Festival Fit: Breaking Trad

Nothing like a little Neo-Acoustic Celtic Post-Rock to get trad fans jumping around in Temple Bar like a Flatley in heat

The bar for this year’s festival gigs has been set unexpectedly early. It’d be easy to be dismissive of Temple Bar Tradfest, writing it off as an exercise in cranked-up-oirishness capable of giving Michael Flatley a whole new horn, but this festival has depth and quality, attracting trad diehards as well as weekend warriors.

Cork's Jazz Festival very successfully manages to provide plenty of distraction for weekenders who hit the city for kicks and a bank holiday session, while still staging top-quality, cutting-edge gigs for the most discerning of jazzers. The obtuse, angular funk that Snarky Puppy brought to their sold-out show in our nations' other capital last October was balanced perfectly by the more mainstream, crowd-pleasing grooves offered by Nile Rodgers and Chic. Portico Quartet brought their hypnotic and beautiful sounds to Cork, too, entrancing audiences in the Everyman while somewhere else in the city a straw-boatered Dixieland dude put in a call for Doctor Jazz.

Last Friday in Dublin, Paul Brady packed 'em into Saint Patrick's Cathedral at €40 a head, while down in the Button Factory, Bellowhead combined clatter, crash and brass with folk sensibilities, invigorating the crowd and some dusty old tunes. With a crew of 11, the BBC Radio 2 Best Folk Album of 2013 under their belt and a bit more buzz, Bellowhead gave the crowd more bang for their buck than the Brady bunch.

While these gigs where putting smiles on the faces of diverse audiences, tourists, tramps and touring hens were jigging, jumping and jiving to trad sessions all around Temple Bar. The Tradfest crew were successfully ticking a few boxes. Martin Harte and the rest of the festival team deserve a fair amount of praise for pulling together a programme that recognised and included the likes of The Fureys and The Dublin City Ramblers while also keeping things fresh with acts such as Bellowhead and We Banjo 3.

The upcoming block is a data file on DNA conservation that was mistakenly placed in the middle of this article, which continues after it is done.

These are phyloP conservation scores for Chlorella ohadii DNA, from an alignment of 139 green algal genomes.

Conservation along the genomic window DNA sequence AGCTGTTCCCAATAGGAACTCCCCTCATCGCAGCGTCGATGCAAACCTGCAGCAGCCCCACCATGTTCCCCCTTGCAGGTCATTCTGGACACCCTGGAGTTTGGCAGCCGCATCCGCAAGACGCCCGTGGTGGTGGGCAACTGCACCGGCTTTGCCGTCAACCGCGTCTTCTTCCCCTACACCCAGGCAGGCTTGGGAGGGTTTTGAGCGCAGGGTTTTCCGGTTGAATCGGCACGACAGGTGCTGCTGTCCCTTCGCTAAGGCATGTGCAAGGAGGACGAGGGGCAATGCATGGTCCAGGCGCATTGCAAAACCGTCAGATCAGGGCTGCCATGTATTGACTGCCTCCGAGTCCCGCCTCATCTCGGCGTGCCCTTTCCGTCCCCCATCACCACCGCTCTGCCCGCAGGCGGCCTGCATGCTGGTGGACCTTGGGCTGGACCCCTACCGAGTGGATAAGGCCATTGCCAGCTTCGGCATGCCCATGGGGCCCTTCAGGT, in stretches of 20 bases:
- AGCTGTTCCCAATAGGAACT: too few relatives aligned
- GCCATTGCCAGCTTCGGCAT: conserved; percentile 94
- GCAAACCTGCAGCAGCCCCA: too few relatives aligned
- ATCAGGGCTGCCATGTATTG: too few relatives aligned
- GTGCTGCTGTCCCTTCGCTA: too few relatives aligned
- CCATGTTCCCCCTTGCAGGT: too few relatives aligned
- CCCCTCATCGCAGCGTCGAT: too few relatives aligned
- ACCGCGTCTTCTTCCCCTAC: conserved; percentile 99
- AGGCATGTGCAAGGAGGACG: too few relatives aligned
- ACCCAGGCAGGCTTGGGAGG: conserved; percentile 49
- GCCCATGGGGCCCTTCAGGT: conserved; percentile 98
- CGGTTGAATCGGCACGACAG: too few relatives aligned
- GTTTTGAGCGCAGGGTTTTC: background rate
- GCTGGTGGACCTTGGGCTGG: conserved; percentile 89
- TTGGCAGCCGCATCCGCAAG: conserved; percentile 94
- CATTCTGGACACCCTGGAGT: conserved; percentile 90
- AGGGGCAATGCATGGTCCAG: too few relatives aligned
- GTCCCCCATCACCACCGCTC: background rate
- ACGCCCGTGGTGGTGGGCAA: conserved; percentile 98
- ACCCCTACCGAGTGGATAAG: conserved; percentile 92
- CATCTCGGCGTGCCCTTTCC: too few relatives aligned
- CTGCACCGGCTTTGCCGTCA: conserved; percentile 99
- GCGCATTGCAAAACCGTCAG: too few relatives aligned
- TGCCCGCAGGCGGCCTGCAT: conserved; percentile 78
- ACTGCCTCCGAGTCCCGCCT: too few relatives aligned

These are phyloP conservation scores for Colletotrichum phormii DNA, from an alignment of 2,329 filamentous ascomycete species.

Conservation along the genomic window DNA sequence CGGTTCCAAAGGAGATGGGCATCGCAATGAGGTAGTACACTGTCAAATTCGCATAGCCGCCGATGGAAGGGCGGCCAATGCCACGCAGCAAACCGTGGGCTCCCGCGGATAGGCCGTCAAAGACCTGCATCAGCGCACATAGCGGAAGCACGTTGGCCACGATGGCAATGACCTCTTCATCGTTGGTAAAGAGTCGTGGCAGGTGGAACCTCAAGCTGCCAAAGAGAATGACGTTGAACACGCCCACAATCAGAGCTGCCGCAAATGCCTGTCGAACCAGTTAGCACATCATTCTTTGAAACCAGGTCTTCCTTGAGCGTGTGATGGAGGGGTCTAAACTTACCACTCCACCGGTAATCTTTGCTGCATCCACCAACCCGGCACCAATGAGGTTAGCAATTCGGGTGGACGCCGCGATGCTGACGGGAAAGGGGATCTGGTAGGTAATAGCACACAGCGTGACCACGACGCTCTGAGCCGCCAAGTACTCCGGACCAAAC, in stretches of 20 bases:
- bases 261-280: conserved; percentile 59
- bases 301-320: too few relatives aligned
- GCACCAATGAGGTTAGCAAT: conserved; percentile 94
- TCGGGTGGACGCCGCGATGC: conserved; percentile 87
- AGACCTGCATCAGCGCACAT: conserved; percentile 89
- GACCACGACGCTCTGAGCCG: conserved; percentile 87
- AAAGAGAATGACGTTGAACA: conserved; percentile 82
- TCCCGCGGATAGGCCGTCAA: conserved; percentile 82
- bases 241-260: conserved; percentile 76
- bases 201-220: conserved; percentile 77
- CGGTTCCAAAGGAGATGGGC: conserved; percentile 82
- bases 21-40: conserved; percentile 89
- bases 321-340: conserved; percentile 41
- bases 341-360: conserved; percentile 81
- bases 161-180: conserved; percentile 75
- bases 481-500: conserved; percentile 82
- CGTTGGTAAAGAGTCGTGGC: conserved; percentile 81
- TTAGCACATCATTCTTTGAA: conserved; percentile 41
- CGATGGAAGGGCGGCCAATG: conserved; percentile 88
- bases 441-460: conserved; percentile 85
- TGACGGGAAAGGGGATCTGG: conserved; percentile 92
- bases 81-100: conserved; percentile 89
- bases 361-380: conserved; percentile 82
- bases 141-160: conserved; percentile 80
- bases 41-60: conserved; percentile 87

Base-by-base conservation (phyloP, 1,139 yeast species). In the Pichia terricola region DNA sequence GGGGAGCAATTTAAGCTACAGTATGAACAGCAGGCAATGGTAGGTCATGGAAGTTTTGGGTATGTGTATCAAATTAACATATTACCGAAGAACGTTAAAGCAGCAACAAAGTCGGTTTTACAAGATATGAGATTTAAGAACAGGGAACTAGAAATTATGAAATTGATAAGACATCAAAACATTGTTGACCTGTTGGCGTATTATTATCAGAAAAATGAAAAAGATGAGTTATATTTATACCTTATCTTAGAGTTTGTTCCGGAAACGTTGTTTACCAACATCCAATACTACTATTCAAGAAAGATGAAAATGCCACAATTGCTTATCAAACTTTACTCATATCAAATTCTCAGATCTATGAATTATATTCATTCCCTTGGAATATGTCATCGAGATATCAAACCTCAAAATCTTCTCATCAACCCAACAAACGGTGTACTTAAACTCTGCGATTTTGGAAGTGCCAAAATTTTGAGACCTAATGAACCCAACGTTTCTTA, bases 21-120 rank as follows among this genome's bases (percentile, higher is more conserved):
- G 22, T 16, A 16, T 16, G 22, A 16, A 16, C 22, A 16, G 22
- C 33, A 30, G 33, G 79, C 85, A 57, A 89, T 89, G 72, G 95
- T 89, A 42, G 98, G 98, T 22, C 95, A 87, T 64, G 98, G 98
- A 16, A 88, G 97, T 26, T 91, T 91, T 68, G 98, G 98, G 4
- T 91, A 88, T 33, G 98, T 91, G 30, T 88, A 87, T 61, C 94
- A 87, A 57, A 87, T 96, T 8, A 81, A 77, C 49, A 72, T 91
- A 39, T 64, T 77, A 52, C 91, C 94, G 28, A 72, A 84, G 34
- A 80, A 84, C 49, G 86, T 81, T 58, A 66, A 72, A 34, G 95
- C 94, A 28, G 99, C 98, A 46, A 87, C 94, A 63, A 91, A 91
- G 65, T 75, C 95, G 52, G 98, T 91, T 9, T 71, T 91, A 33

Throw some workshops into the mix, some jugglers, a few tumblers and a trailerload of farmyard animals, and there was a solid festival simmering. Two years ago farmers herded their cows through the streets of Temple Bar, infuriating and taunting taxi drivers. I missed them this year – the petting zoo and horseback rides didn't generate half as much street theatre.


Seth Lakeman packed out St Michan's Church on Saturday night, ripping into his creations, interpretations and reimaginings of English folk music. The combined sounds of the band blended perfectly to create a rich and vibrant tapestry, woven from threads of new and ancient traditions. Lakeman's fiddle tends to stand out, though: the timbre is coloured and cut with mists, moods and resonances from deep Dartmoor. When he was left alone on stage, his ragged bow tore into Kitty Jay (the title track from his 2005 Mercury prize-nominated album, recorded in his kitchen with his brother), it was the musical highlight of the year so far.

As good as this was, it wasn't the best of last week's festival offerings. The Olllam are a strange bunch, an outfit that's as happy playing Sligo Jazz Festival as they are playing Temple Bar Tradfest. Tyler Duncan and Michael Shimmin are Detroit natives who can be found playing rock-driven dance music or jazz fusion when they're back home. John McSherry, a founding member of Lúnasa, teamed up with the lads and the result is described by them as Neo-Acoustic Celtic Post-Rock. I'd describe it a little differently – it's f***in' deadly! The band finished their European tour at Temple Bar Tradfest last Thursday, but hopefully they'll be back to grace another festival here very soon. Their music is exciting, confounding and astounding. Style, mastery, melody and groove – The Olllam's gig is going to be hard to beat.

Safe travels, don’t die.